In 1992, government officials from a large number of rich and poor countries gathered in Rio de Janeiro for a major United Nations (UN) conference on sustainable development that became known as the Earth Summit. Twenty years later, 150 heads of state returned to Rio for another UN summit to assess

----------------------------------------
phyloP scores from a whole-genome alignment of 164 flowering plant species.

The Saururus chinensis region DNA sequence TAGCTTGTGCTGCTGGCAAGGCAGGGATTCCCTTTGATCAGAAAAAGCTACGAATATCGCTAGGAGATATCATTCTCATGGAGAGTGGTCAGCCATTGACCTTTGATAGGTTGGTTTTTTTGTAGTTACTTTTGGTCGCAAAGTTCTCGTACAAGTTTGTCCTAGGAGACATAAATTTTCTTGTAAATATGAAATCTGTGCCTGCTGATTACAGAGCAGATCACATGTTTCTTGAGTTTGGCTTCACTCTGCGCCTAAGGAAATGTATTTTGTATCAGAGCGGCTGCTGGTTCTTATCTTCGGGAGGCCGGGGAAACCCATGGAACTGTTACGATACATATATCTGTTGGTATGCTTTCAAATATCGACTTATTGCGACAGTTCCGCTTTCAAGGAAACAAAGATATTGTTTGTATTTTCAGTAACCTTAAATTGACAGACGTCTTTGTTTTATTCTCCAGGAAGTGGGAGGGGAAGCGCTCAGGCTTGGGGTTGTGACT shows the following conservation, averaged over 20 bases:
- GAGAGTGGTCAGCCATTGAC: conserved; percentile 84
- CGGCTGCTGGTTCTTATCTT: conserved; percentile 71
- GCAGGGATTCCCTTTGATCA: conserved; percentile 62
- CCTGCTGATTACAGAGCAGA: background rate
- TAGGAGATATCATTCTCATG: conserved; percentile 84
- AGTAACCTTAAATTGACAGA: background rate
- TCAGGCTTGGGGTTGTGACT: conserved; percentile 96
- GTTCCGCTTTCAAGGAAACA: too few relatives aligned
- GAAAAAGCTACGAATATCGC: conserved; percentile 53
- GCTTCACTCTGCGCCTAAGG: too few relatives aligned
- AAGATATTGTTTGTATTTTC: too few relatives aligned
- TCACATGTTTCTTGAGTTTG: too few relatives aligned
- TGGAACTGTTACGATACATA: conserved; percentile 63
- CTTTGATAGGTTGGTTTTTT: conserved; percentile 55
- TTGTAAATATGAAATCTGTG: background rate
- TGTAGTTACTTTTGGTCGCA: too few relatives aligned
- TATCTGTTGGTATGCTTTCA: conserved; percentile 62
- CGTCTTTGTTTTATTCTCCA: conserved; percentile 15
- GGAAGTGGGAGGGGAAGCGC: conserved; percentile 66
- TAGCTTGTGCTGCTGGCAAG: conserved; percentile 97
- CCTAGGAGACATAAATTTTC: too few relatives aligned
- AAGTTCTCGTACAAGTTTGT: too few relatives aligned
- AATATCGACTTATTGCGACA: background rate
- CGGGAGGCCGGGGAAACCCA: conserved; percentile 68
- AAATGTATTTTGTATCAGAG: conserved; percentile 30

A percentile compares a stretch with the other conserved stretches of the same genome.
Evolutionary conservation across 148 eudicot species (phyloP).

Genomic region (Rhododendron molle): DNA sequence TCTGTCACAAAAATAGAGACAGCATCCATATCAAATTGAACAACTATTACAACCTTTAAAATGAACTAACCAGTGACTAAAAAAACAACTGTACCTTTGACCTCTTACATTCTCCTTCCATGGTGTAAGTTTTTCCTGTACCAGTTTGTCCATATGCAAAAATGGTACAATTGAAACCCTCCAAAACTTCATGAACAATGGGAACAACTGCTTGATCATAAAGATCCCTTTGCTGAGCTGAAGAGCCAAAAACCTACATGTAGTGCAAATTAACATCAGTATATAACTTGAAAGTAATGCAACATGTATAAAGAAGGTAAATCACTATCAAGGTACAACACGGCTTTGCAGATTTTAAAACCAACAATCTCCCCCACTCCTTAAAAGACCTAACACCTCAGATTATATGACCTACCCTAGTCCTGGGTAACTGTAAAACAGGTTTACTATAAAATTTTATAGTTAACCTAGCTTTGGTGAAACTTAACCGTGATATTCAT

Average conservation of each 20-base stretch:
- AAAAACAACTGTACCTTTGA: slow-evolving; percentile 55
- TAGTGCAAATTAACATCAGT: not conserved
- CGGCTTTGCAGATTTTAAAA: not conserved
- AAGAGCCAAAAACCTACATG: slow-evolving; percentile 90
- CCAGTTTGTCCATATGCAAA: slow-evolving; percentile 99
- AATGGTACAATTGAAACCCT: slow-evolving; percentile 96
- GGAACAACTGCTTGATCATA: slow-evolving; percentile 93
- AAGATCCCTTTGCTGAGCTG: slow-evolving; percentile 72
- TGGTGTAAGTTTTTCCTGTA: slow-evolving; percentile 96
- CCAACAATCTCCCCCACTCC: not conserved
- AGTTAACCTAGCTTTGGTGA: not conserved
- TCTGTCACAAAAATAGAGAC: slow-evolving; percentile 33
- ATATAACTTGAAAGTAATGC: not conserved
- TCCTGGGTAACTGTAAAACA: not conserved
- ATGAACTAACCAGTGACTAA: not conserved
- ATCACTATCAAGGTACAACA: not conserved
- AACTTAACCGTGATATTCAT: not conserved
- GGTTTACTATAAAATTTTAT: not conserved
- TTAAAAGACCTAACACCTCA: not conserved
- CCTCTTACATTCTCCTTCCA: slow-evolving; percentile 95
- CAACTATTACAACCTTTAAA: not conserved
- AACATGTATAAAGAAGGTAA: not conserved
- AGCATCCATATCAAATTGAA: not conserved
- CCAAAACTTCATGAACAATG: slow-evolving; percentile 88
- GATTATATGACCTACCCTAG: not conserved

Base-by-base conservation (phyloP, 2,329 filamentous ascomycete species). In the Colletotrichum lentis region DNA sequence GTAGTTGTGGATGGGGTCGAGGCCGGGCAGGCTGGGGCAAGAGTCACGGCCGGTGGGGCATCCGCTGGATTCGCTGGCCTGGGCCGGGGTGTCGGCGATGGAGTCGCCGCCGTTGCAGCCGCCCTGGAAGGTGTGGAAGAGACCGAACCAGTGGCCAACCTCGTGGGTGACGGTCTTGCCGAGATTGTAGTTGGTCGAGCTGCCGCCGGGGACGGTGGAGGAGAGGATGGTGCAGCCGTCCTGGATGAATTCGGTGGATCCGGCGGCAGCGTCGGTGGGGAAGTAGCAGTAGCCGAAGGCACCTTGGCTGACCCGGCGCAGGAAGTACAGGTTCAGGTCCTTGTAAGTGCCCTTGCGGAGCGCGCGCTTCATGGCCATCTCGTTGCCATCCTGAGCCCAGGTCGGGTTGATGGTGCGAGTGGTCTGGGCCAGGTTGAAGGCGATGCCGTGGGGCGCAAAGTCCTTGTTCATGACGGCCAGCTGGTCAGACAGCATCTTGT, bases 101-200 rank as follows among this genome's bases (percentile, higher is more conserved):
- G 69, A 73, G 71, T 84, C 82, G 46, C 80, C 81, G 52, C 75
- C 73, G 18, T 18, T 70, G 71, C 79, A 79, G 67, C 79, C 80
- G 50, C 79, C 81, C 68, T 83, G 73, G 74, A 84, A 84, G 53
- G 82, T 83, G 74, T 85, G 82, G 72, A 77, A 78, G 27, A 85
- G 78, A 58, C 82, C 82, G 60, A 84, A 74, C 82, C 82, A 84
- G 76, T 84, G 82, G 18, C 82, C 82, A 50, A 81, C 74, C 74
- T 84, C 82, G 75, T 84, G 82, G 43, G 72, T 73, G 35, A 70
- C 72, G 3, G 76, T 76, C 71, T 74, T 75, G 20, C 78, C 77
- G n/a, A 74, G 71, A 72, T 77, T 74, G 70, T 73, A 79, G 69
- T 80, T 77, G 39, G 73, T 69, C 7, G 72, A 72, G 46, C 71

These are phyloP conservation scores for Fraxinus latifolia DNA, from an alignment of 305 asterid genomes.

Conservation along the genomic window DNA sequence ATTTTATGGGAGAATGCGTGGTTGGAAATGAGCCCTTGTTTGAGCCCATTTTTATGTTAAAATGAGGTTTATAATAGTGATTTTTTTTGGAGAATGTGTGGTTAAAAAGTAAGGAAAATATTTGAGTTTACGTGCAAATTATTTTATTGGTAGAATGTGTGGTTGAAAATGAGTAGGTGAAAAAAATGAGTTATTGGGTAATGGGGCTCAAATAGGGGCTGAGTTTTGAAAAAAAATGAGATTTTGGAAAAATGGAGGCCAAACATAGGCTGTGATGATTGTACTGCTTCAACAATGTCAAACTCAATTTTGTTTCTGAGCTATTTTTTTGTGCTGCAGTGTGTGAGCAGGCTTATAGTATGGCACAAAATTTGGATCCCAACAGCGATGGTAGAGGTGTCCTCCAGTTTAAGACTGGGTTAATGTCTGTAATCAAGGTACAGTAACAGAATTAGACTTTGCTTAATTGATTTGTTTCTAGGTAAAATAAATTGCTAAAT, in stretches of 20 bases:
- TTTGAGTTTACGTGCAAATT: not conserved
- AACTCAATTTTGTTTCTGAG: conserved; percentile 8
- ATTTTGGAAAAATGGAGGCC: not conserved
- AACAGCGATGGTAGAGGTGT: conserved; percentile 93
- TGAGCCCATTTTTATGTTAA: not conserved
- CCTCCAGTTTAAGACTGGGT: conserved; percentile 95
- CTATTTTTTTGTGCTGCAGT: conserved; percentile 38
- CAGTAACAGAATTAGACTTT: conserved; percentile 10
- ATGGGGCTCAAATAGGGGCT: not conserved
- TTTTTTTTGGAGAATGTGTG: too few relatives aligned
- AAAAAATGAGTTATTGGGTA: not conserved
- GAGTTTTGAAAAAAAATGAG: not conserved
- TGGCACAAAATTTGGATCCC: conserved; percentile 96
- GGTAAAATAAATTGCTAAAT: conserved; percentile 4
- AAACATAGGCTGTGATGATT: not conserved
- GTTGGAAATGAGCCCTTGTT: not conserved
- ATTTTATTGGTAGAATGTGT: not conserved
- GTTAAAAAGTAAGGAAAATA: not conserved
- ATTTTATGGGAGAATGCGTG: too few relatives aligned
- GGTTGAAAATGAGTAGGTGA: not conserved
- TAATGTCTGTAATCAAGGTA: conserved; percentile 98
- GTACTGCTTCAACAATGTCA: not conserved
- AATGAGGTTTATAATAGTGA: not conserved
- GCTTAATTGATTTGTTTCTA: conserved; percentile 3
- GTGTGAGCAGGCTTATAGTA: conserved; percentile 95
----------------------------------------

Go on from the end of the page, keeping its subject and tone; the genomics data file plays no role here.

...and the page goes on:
In 1992, government officials from a large number of rich and poor countries gathered in Rio de Janeiro for a major UN conference on sustainable development that became known as the Earth Summit. Twenty years later, 150 heads of state returned to Rio for another UN summit to assess the progress made and to discuss the next steps. Islamic Relief was there to contribute to the debate.The 1992 Earth Summit ended with optimism and high hopes that the poorest countries would be able to grow their economies in partnership with richer nations through harnessing green technology to avoid a kind of wasteful, highly polluting development that characterised the original Industrial Revolution. Twenty years later, it appears that only some countries have made significant progress with China leading the way. However, economic advances are just one of the three pillars of sustainable development. Environmental and social progress is equally important but has not enjoyed the level of attention and investment afforded to promoting economic growth. Carbon emissions have continued to grow at an alarming rate and developing countries are bearing the brunt of increasingly frequent and severe droughts and floods as climate change begins to unleash its effects.Overall, the summit provided some valuable insights. The fringe events allowed Islamic Relief to strengthen partnerships and share expertise and knowledge surrounding sustainable development and faith-based organisations. The inspiring workshops allowed attendees the opportunity for highlighting successful development projects around the world. One particular project which was highlighted in one of the workshops was one in India where a small community based organisation developed a way to bring renewable energy to people who has never had access to electricity before. As a result, this allowed the women in villages to become entrepreneurs as this encouraged them to rent out solar lanterns on a nightly rate; providing a source of income.There was however, a sense of frustration at the marginalisation of faith-based groups. While religion and faith was discussed in the original Earth Summit declaration, twenty years on, the leading faith communities were not among the nine key civil society groups recognised by the UN as having a special part to play in the Rio +20 process. Therefore, there were limited opportunities by faith-based groups to fully participate in the summit.However, the importance of such events should not be overlooked. Most local social, economic and environmental questions have a global dimension, and cannot be tackled seriously unless there is a meaningful international and multilateral process to engage people in.